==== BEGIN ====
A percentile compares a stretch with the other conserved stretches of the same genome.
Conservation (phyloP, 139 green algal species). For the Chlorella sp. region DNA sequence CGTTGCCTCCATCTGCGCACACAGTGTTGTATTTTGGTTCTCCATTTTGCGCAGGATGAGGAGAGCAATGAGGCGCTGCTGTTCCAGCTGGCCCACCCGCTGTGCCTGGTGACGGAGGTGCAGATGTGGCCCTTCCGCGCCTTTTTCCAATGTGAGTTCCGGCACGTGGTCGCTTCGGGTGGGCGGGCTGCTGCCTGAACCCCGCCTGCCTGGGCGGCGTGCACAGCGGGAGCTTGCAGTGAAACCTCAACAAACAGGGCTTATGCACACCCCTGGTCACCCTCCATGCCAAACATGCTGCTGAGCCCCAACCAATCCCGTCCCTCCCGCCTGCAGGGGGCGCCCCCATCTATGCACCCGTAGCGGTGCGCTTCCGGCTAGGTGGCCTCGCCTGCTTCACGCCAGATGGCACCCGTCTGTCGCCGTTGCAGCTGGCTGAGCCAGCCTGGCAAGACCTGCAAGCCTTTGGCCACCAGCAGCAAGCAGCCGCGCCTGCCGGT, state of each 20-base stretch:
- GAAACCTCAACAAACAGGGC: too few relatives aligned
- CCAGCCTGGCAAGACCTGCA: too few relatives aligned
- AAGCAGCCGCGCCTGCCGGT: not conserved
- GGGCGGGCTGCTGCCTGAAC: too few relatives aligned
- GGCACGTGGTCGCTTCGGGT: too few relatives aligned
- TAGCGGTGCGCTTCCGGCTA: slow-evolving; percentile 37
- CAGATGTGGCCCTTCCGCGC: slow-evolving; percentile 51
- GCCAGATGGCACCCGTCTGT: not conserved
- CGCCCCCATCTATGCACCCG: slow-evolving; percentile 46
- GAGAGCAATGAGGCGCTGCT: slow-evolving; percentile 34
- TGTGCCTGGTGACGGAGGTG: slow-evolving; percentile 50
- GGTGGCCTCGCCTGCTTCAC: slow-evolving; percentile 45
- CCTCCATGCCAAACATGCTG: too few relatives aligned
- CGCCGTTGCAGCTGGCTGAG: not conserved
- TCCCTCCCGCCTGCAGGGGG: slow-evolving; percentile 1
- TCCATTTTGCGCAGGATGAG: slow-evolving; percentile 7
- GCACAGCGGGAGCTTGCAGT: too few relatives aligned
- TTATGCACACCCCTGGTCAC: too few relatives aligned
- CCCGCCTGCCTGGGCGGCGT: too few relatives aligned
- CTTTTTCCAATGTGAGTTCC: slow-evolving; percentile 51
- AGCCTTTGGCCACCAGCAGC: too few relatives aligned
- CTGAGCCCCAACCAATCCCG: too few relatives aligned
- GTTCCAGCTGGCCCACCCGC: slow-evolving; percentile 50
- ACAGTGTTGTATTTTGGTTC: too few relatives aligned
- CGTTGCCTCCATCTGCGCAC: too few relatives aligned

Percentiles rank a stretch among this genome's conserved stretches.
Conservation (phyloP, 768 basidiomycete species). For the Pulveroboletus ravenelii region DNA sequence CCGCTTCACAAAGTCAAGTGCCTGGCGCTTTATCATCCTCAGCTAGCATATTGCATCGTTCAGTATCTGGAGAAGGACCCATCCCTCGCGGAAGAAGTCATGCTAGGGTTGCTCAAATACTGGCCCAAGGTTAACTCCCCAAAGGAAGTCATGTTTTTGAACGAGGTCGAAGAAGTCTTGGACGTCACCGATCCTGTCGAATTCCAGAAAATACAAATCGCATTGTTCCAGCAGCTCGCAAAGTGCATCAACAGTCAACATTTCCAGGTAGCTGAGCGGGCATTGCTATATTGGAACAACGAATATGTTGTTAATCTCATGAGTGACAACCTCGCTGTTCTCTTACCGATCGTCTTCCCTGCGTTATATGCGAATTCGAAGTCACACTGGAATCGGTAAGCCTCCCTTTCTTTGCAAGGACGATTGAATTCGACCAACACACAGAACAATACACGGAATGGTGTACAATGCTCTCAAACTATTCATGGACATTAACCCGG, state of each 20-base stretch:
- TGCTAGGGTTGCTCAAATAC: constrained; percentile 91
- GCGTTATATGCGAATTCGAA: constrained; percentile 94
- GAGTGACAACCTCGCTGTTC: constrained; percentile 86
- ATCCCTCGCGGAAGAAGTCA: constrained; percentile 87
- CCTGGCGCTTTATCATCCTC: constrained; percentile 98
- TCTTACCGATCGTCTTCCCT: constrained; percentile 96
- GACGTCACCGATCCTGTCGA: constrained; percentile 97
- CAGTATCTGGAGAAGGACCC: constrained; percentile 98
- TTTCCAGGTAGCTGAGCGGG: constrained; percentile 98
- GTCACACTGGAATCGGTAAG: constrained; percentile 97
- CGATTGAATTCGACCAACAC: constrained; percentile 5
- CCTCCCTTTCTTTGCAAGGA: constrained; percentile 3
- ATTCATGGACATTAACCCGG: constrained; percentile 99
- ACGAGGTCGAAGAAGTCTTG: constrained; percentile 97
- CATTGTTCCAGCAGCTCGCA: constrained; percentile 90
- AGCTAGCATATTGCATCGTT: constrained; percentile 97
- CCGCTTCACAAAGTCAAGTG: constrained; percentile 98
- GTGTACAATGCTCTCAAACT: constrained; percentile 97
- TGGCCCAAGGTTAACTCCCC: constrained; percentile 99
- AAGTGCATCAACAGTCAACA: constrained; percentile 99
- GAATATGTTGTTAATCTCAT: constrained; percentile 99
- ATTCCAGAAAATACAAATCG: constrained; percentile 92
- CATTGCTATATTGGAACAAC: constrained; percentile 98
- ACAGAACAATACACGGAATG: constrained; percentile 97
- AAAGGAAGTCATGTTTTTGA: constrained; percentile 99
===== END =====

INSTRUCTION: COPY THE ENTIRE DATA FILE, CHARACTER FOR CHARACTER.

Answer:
A percentile compares a stretch with the other conserved stretches of the same genome.
Conservation (phyloP, 139 green algal species). For the Chlorella sp. region DNA sequence CGTTGCCTCCATCTGCGCACACAGTGTTGTATTTTGGTTCTCCATTTTGCGCAGGATGAGGAGAGCAATGAGGCGCTGCTGTTCCAGCTGGCCCACCCGCTGTGCCTGGTGACGGAGGTGCAGATGTGGCCCTTCCGCGCCTTTTTCCAATGTGAGTTCCGGCACGTGGTCGCTTCGGGTGGGCGGGCTGCTGCCTGAACCCCGCCTGCCTGGGCGGCGTGCACAGCGGGAGCTTGCAGTGAAACCTCAACAAACAGGGCTTATGCACACCCCTGGTCACCCTCCATGCCAAACATGCTGCTGAGCCCCAACCAATCCCGTCCCTCCCGCCTGCAGGGGGCGCCCCCATCTATGCACCCGTAGCGGTGCGCTTCCGGCTAGGTGGCCTCGCCTGCTTCACGCCAGATGGCACCCGTCTGTCGCCGTTGCAGCTGGCTGAGCCAGCCTGGCAAGACCTGCAAGCCTTTGGCCACCAGCAGCAAGCAGCCGCGCCTGCCGGT, state of each 20-base stretch:
- GAAACCTCAACAAACAGGGC: too few relatives aligned
- CCAGCCTGGCAAGACCTGCA: too few relatives aligned
- AAGCAGCCGCGCCTGCCGGT: not conserved
- GGGCGGGCTGCTGCCTGAAC: too few relatives aligned
- GGCACGTGGTCGCTTCGGGT: too few relatives aligned
- TAGCGGTGCGCTTCCGGCTA: slow-evolving; percentile 37
- CAGATGTGGCCCTTCCGCGC: slow-evolving; percentile 51
- GCCAGATGGCACCCGTCTGT: not conserved
- CGCCCCCATCTATGCACCCG: slow-evolving; percentile 46
- GAGAGCAATGAGGCGCTGCT: slow-evolving; percentile 34
- TGTGCCTGGTGACGGAGGTG: slow-evolving; percentile 50
- GGTGGCCTCGCCTGCTTCAC: slow-evolving; percentile 45
- CCTCCATGCCAAACATGCTG: too few relatives aligned
- CGCCGTTGCAGCTGGCTGAG: not conserved
- TCCCTCCCGCCTGCAGGGGG: slow-evolving; percentile 1
- TCCATTTTGCGCAGGATGAG: slow-evolving; percentile 7
- GCACAGCGGGAGCTTGCAGT: too few relatives aligned
- TTATGCACACCCCTGGTCAC: too few relatives aligned
- CCCGCCTGCCTGGGCGGCGT: too few relatives aligned
- CTTTTTCCAATGTGAGTTCC: slow-evolving; percentile 51
- AGCCTTTGGCCACCAGCAGC: too few relatives aligned
- CTGAGCCCCAACCAATCCCG: too few relatives aligned
- GTTCCAGCTGGCCCACCCGC: slow-evolving; percentile 50
- ACAGTGTTGTATTTTGGTTC: too few relatives aligned
- CGTTGCCTCCATCTGCGCAC: too few relatives aligned

Percentiles rank a stretch among this genome's conserved stretches.
Conservation (phyloP, 768 basidiomycete species). For the Pulveroboletus ravenelii region DNA sequence CCGCTTCACAAAGTCAAGTGCCTGGCGCTTTATCATCCTCAGCTAGCATATTGCATCGTTCAGTATCTGGAGAAGGACCCATCCCTCGCGGAAGAAGTCATGCTAGGGTTGCTCAAATACTGGCCCAAGGTTAACTCCCCAAAGGAAGTCATGTTTTTGAACGAGGTCGAAGAAGTCTTGGACGTCACCGATCCTGTCGAATTCCAGAAAATACAAATCGCATTGTTCCAGCAGCTCGCAAAGTGCATCAACAGTCAACATTTCCAGGTAGCTGAGCGGGCATTGCTATATTGGAACAACGAATATGTTGTTAATCTCATGAGTGACAACCTCGCTGTTCTCTTACCGATCGTCTTCCCTGCGTTATATGCGAATTCGAAGTCACACTGGAATCGGTAAGCCTCCCTTTCTTTGCAAGGACGATTGAATTCGACCAACACACAGAACAATACACGGAATGGTGTACAATGCTCTCAAACTATTCATGGACATTAACCCGG, state of each 20-base stretch:
- TGCTAGGGTTGCTCAAATAC: constrained; percentile 91
- GCGTTATATGCGAATTCGAA: constrained; percentile 94
- GAGTGACAACCTCGCTGTTC: constrained; percentile 86
- ATCCCTCGCGGAAGAAGTCA: constrained; percentile 87
- CCTGGCGCTTTATCATCCTC: constrained; percentile 98
- TCTTACCGATCGTCTTCCCT: constrained; percentile 96
- GACGTCACCGATCCTGTCGA: constrained; percentile 97
- CAGTATCTGGAGAAGGACCC: constrained; percentile 98
- TTTCCAGGTAGCTGAGCGGG: constrained; percentile 98
- GTCACACTGGAATCGGTAAG: constrained; percentile 97
- CGATTGAATTCGACCAACAC: constrained; percentile 5
- CCTCCCTTTCTTTGCAAGGA: constrained; percentile 3
- ATTCATGGACATTAACCCGG: constrained; percentile 99
- ACGAGGTCGAAGAAGTCTTG: constrained; percentile 97
- CATTGTTCCAGCAGCTCGCA: constrained; percentile 90
- AGCTAGCATATTGCATCGTT: constrained; percentile 97
- CCGCTTCACAAAGTCAAGTG: constrained; percentile 98
- GTGTACAATGCTCTCAAACT: constrained; percentile 97
- TGGCCCAAGGTTAACTCCCC: constrained; percentile 99
- AAGTGCATCAACAGTCAACA: constrained; percentile 99
- GAATATGTTGTTAATCTCAT: constrained; percentile 99
- ATTCCAGAAAATACAAATCG: constrained; percentile 92
- CATTGCTATATTGGAACAAC: constrained; percentile 98
- ACAGAACAATACACGGAATG: constrained; percentile 97
- AAAGGAAGTCATGTTTTTGA: constrained; percentile 99